When the case first went to trial in late 2017, Judge Wills dismissed SCRAMP and the County of Monterey by way of a lengthy, detailed summary judgment but allowed a case to be heard against Keigwin’s. That was based on a single line in Keigwin’s contract with SCRAMP. The line specified that Keigwin’s had a right (not a responsibility) to inspect the track before their event. Keigwin’s did not exercise that right. The judge felt that might open the company to liability.
Kim’s lawyers preferred the idea of three targets to just one. London successfully appealed that judgment, setting the stage for a new trial with all three defendants. (All three were insured by the same carrier, Naughton Insurance, which is a major player in the specialized field of motorsport insurance. Financially, Naughton has the most to lose, especially because at this point, neither SCRAMP nor Keigwin’s even exist.)
Believing that a jury would be unsympathetic to Kim, his lawyers wanted to waive his right to a jury trial in favor of a bench trial (meaning before the judge only). Hewitt, who had been hired by Naughton Insurance to defend its interest as regards Keigwin’s liability, insisted on a jury trial. Kim’s lawyer, Chang, agreed to drop Keigwin’s from the suit to get the bench trial she wanted. Ironically, the track-day operator went from being the only one of the three original defendants on trial to being the only one not on trial.
Some legal observers think opting for a bench trial was a strategic mistake by Kim’s legal team. Though they didn’t like the jury pool, Judge Wills’ 2017 ruling was a 20-page demolition of the plaintiff’s main arguments. Kim’s lawyers might have had more luck trying to convince a jury than change the judge’s mind.
Judge Wills bifurcated the case. First, there would be a bench trial to determine liability. If the judge decided that SCRAMP or the County of Monterey were liable, a second trial (presumably in front of jury) would determine the award for damages.
It all happened in a nearly empty courtroom. Over seven weeks, both sides presented detailed video reconstructions of the crash. Both sides brought expert witnesses. One expert told me that each side ran up costs in the low six figures; that’s not fees, but outside costs.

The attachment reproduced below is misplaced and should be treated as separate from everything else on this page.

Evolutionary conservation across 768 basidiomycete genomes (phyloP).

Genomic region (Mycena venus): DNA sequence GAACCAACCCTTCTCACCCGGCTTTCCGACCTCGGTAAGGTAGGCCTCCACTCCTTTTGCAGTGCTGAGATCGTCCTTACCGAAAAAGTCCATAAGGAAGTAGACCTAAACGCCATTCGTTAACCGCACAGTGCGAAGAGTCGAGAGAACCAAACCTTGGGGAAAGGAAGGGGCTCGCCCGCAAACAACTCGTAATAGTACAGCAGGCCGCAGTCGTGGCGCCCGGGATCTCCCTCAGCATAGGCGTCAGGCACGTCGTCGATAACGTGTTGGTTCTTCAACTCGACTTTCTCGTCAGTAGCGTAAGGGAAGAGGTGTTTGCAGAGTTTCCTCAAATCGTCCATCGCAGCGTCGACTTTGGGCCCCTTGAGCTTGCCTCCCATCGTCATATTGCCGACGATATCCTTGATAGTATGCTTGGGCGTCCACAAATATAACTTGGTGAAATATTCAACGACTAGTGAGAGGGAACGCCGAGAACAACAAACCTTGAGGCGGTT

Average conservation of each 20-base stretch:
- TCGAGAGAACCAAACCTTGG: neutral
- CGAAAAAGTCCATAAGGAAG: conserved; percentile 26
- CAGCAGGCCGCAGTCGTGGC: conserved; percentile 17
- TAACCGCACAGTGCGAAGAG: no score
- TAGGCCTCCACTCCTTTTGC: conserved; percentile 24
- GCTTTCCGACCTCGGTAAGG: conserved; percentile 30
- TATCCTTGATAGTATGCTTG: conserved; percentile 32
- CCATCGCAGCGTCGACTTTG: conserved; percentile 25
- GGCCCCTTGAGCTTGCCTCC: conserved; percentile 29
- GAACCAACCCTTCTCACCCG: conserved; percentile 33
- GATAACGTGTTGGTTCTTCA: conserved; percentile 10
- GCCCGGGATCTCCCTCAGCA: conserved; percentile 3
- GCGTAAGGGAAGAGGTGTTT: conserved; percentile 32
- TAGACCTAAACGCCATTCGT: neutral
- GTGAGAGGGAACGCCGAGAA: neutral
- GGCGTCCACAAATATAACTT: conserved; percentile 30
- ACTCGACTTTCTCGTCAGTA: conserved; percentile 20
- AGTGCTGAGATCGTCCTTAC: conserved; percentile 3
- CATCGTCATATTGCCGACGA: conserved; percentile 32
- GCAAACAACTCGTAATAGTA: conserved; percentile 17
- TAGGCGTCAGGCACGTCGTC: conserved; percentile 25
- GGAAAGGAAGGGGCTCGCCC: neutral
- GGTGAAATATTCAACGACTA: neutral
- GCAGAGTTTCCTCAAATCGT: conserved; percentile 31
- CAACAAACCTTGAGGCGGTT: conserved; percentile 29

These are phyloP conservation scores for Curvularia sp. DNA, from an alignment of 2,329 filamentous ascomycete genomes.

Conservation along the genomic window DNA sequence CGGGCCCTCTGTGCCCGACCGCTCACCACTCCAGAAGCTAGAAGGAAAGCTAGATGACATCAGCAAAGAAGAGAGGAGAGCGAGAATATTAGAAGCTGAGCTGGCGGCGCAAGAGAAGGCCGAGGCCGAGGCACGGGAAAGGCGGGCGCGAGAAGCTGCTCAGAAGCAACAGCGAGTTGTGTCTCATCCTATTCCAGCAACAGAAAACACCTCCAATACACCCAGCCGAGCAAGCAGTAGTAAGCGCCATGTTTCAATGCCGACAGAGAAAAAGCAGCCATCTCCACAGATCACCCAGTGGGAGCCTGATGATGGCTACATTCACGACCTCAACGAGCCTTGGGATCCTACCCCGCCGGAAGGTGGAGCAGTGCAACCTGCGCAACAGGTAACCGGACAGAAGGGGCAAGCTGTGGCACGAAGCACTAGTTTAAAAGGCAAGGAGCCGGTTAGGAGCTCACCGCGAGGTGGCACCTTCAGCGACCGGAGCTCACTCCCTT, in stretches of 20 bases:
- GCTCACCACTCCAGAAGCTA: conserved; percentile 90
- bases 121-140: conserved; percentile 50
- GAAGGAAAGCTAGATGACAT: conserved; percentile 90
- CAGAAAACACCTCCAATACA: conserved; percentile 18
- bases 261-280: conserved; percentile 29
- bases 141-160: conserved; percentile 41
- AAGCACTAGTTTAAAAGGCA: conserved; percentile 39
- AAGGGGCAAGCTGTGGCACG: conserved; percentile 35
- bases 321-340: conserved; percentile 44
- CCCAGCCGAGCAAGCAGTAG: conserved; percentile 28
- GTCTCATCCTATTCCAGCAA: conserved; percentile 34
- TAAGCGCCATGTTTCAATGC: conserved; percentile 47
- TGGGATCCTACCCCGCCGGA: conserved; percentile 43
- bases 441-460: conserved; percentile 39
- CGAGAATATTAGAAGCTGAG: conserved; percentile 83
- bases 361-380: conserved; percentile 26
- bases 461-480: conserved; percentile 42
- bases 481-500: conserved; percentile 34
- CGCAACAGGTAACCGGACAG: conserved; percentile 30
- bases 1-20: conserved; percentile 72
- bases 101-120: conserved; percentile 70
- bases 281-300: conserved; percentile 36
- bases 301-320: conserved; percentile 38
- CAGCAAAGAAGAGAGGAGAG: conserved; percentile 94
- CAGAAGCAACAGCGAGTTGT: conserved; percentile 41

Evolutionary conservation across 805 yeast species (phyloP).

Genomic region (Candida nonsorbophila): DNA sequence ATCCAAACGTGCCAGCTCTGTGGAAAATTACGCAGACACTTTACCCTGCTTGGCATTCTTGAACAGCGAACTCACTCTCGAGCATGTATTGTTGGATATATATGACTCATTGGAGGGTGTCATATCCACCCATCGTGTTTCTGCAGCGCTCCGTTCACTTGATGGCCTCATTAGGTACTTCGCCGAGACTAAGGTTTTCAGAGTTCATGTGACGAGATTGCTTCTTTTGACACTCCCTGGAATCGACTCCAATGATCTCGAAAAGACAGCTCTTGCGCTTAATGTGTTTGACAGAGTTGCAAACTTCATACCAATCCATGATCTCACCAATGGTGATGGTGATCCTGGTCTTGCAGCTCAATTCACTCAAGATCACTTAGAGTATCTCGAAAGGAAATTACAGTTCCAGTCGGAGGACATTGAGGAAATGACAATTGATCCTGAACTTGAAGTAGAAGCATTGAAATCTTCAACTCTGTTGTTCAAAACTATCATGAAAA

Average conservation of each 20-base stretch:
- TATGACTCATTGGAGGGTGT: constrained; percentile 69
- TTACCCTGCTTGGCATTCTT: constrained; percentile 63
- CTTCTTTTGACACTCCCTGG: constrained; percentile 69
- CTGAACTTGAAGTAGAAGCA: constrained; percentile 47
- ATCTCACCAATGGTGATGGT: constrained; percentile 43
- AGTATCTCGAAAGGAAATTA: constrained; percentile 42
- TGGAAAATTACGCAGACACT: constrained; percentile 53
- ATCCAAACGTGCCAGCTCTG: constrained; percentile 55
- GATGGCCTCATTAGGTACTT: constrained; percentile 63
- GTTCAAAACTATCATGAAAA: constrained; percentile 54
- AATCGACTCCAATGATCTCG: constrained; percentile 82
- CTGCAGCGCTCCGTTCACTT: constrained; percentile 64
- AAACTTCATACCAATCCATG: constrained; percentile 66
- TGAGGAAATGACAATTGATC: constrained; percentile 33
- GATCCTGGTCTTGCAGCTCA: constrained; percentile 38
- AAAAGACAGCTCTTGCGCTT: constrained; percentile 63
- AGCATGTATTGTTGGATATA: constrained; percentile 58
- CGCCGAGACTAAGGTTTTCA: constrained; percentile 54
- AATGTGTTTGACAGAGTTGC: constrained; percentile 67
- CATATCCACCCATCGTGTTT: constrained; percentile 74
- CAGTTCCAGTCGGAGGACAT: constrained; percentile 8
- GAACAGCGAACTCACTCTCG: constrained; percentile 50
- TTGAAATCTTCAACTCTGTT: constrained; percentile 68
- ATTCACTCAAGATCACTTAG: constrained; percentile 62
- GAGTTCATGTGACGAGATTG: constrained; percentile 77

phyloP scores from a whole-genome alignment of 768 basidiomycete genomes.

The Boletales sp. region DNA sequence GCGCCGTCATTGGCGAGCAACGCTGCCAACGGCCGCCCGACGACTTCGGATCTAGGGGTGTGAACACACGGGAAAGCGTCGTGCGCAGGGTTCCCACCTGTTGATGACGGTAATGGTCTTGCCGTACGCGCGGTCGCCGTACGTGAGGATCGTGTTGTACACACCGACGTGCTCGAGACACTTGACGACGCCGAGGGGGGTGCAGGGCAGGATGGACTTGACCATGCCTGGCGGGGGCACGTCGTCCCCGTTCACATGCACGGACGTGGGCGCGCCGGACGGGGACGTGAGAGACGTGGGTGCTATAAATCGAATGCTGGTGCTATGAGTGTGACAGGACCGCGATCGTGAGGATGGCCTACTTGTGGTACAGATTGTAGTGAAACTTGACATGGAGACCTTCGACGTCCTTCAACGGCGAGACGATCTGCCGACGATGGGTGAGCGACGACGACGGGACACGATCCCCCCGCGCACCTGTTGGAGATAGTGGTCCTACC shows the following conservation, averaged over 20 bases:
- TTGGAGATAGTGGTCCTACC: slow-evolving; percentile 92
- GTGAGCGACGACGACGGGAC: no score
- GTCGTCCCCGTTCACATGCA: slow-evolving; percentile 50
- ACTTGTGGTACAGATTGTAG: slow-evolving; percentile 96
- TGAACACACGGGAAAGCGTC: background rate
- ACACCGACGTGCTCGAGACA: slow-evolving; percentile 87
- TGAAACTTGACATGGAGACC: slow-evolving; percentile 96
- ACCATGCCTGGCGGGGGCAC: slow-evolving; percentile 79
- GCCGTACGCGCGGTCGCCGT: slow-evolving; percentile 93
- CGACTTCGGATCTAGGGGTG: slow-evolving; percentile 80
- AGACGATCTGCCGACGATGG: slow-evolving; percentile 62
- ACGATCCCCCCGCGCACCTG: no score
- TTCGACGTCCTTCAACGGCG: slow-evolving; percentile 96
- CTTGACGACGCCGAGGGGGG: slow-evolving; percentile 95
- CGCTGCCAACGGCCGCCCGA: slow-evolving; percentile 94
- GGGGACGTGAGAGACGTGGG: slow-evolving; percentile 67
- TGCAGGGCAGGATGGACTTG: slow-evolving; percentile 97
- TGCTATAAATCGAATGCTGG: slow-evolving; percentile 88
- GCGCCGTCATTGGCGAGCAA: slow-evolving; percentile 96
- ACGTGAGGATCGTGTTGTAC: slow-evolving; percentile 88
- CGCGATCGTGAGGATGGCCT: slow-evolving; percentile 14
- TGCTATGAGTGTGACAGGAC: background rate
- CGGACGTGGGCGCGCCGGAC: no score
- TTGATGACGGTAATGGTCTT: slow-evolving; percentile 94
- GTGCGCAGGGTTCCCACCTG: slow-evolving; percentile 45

Kim’s attorneys argued:
- That the placement of the famous sandbag, a few feet off the racing surface, created an unacceptable hazard.
- That the track’s failure to remove the sandbags before the track day, or to even warn participants of them constituted gross negligence.
- That in the absence of an existing standard for track days, the only standard for track safety at any motorcycle event is the Fédération Internationale de Motocyclisme (FIM) standard that must be met if a track is to hold a World Championship event.
In our conversation, attorney London passionately argued that when track-day operators promote an event at “the world-famous Laguna Seca” — events that usually cost more to attend than track days at lesser known facilities — the implication is that riders are paying for a “world class” (read: FIM-standard) track.
Kim’s lawyers had to establish gross negligence because that’s essentially the only way around the waivers that Kim signed to enter the track. That is a high bar. Establishing it usually involves proving that a defendant knew of the risks and wantonly, if not willfully, ignored them.
For its part, the defense argued that hundreds of sandbags are deployed around the course to control erosion during winter rains, and that their presence is essential to prevent grit and debris washing onto the track surface during events in the rainy season; the sandbags make riding on the track safer, not more dangerous.
They also argued that a reasonable person would realize that the hundreds of sandbags in plain sight could not possibly be removed and reinstalled for a track day. It takes a crew two weeks to install them at the beginning of the rainy season and another two weeks to remove them in spring. Kim certainly should have realized that. He had not only ridden hundreds of laps at Laguna Seca but had rented the track himself — twice — for private events during the winter season when sandbags were deployed.
Judge Wills’ 22-page decision, which was handed down on April 6, is a comprehensive, detailed, and point-by-point rejection of Kim’s argument.